Stamping out disease may have seemed like nothing more than a pipe dream a few generations ago, but today we know the power of modern medicine: once common diseases like small pox and polio are now usually only mentioned in medical textbooks and documentaries on the History Channel.
And we dare to dream of even greater successes thanks in part to some of the news we’ve been reading.
- Bill and Melinda Gates announced recently that their foundation will commit $10 billion over the next 10 years to help research, develop and deliver vaccines for the world’s poorest countries. The Gateses said that increased investment in vaccines by governments and the private sector could help developing countries dramatically reduce child mortality by the end of the decade. “We must make this the decade of vaccines,” said Bill Gates. “Vaccines already save and improve millions of lives in developing countries. Innovation will make it possible to save more children than ever before.”
- A story in the New York Times this week tells of Andrew Witty, the chief executive of GlaxoSmithKline, the world’s second-largest drug company. Say what you will about Big Pharma, but here’s a story of someone dedicated to making both his company successful AND helping the world’s poorest souls. “I’m in charge of an organization that can actually make a difference for people in the third world,” he says. “And I am not going to be the person who, after X years, sits back and says, ‘Oh, I wish I’d done more.’ ” Inspiring stuff.
These two stories are linked together and to Cincinnati Children’s. One of the major focuses of our Global Health Center is vaccines. We’ve done extensive work (and been published) in Asia to demonstrate the effectiveness of flu vaccine protecting not only pregnant women, but also their unborn children.We’ve received millions in funding from the Gates Foundation.
And this work is just the latest in a long effort with vaccines.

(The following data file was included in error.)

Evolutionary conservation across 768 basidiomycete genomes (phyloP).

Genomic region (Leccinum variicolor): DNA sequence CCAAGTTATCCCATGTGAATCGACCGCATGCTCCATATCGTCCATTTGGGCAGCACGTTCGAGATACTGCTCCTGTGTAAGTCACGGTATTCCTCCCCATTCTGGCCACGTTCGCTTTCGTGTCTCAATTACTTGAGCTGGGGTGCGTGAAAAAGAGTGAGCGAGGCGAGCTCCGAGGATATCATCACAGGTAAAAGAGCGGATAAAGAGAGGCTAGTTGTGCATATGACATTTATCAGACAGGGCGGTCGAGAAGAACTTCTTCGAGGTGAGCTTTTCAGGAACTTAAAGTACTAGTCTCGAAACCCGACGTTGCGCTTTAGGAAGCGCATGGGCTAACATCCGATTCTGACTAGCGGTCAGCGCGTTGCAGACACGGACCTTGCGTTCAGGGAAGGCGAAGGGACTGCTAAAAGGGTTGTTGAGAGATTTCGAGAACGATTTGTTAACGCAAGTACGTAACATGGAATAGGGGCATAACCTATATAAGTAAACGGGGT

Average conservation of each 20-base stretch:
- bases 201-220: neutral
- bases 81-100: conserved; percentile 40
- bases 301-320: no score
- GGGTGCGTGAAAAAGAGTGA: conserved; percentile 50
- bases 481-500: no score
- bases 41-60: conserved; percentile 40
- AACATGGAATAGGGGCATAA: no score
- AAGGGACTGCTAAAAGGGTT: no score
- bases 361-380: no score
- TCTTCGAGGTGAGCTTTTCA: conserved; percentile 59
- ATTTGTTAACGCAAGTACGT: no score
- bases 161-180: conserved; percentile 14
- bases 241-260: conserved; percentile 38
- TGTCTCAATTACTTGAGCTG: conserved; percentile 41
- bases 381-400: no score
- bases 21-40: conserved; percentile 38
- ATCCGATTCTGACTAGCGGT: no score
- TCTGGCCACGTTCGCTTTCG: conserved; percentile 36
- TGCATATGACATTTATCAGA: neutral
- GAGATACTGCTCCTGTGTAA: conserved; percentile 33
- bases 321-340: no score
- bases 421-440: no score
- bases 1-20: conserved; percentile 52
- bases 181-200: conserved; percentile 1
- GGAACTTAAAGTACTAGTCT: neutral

The rotavirus vaccine that GlaxoSmithKline is using around the world was developed at Cincinnati Children’s. That vaccine was recently the subject of a study published in the New England Journal that shows how introducing it in South Africa and Malawi reduced severe diarrhea caused by the virus by more than 60 percent.
And, of course, our history in cutting edge vaccine research goes back even further: Albert Sabin developed the oral polio vaccine here, helping make polio one of those dreadful diseases that used to haunt us and now exists mostly only in memories and history books. Later this year, we’ll celebrate the 50th anniversary of what has been come to be known as Sabin Sunday — a day in 1960 when thousands of children received the vaccine.
We were also encouraged last week when the British medical journal Lancet repudiated a study it published a decade ago that claimed a link between vaccines and autism. We hope this puts that debate to rest for good.
So, there is good news on the worldwide vaccine front. We’ll continue to work on it, hoping to “change the outcome” for kids not only in our backyard here in snow-covered southwest Ohio, but in every corner of the globe.